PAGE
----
What happens if I don’t use an entrance reducer?
The colony gathers propolis to reduce the entrance as it pleases. As you can see in the entrance to this hive, my girls simply formed columns of propolis this past winter to ventilate and protect the hive according to their needs.
I’m going to leave these sticky columns intact until the heat of Summer and see how the girls adjust them to suit their collective desire. Watch for photos…
The City of Albuquerque is seeking a beekeeping intern!
Besides getting free beekeeping training from TBH superstar Les Crowder, you’ll also get to hang with me out at the Candelaria Farms hives in Albuquerque’s North Valley. It’s a rural quiet spot amidst the City’s bluster; a place that creates moments of comet-like beauty such as a flock of Sandhill Cranes flying overhead as you walk up to check the hives between client meetings or classes or otherwise dreary deadlines. The result? Pure connected creaturely bliss.
[Download an internship application | Deadline is March 14, 2012]
Happy holidays, fellow beekeepers, readers, and honey lovers! Thank you for reading, commenting, and sharing your experiences here on my site. Here’s to 2012 supporting healthy hives full of rich floral honey to share with friends, family and the peanut butter-honey sandwich eaters in your life.
What do bees do all winter anyway? According to my elementary school nieces, here’s what goes down inside a hive full of girl bees waiting all winter for a sip of spring nectar…
In Ella’s words:
If I we’re a bee I would sleep all winter and I would decorate my house with flowers also I would decorate it with snowmen pictures in the summer I will collect pollin from flowers!
According to Nina:
If I we’re a bee I would paint my house with gold and black paint my bed would be lime green and my job would be to pollinate I would do anything to become a bee for just one hour all I would like to do is to soar I just hope they have cherrys to eat if not I would eat honey bees are fassanating creatures.
Sasha’s thoughts on bees:
Have you ever thought what it would be like to be a bee? I have and I think it would be awesome to be a bee for even 1 second! If I were a bee, in the winter, I would chatter with my friends all night as we snuggled up in our honeycomb, trying to stay warm. My friends and I would drink warm honey all day long. It would be HEAVEN for me! I would have a smokey fire in my room to keep me warm all winter. I would probably get loney, though. I would miss my parents and my sister bees. I would especially miss my baby brother bee, Luka!!! After the cold winter, I would get up and smell the fresh Spring air. I’d spread my wings, leap into the air, and gather pollen for the queen to make honey. PERFECT!!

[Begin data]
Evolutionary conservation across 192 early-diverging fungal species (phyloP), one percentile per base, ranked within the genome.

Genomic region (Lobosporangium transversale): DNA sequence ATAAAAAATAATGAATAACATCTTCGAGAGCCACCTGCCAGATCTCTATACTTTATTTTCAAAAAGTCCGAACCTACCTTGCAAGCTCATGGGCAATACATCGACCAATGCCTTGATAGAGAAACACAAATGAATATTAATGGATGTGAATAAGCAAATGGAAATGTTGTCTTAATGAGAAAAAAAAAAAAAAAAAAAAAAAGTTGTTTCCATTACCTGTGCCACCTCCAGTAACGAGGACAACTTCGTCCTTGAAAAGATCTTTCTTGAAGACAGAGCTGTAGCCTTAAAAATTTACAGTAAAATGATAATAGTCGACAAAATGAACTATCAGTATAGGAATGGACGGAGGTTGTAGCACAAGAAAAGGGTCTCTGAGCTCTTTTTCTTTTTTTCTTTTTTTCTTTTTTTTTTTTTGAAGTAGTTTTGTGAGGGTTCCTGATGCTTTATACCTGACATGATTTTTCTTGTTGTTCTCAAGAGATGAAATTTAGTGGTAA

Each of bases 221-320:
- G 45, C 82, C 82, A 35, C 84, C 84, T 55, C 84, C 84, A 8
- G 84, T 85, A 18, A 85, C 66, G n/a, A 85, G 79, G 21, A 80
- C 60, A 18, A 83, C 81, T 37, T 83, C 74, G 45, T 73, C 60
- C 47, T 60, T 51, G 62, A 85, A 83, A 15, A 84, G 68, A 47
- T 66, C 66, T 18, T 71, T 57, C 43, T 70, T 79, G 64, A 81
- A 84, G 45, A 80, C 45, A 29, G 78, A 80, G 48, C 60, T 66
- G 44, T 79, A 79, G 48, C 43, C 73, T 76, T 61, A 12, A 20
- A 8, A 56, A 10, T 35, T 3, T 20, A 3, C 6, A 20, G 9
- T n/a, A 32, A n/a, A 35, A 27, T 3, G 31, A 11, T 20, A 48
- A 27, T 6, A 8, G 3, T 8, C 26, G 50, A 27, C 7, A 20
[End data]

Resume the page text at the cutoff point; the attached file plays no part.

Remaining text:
It’s quite simple really. My winterizing philosophy is a three-pronged approach; the holy trinity of hive survival, if you will, and it goes like this:
- Go into winter strong: If a hive is weak, I’ll combine it with another before November using the newspaper method. If I only have one hive, I’ll combine with another bee friend. If none of the above work, then I’ll feed sugar syrup for October and November. And I DEFINITELY overwinter with 3 deeps. See my earlier post for details on overwintering with 3 deep boxes.
- Reduce the entrance: Using one of those wooden entrance reducers, I’ll close up the front door a bit so that the girls can better defend themselves from opportunists.
- Allow for ventilation: I’m of the mind that the bees best regulate their hive themselves and so my job is to allow them this ability. In other words, I leave a crack in the cover that sits on top of the screened top board and otherwise don’t insulate or tape the hive. This enables the girls to add or remove propolis depending on how much ventilation they want throughout the winter. In Albuquerque, as our temperatures vary greatly from November to March, this gives the bees the chance to decide what they need at any given time.
And that’s it. No fancy heating pads or blankets over here, because I want to support bee genetics that don’t rely on human intervention to survive the winter. It’s a bit of tough love perhaps, but my hope (for the bees) is that this non-interventionist approach builds local bee genetics that are gentle with humans but tough when it comes to surviving mites and winter.
Good luck, girls! May the strongest hives survive.
Sugar? How very unauthentic. How very, dare I say, un-American.
This Thanksgiving, why not go old-school with a healthy dose of honey added to your traditional recipes? European colonists brought honeybees to North America in 1622, so you can be sure that cooking with honey from your local beekeeper is the original Patriot Act.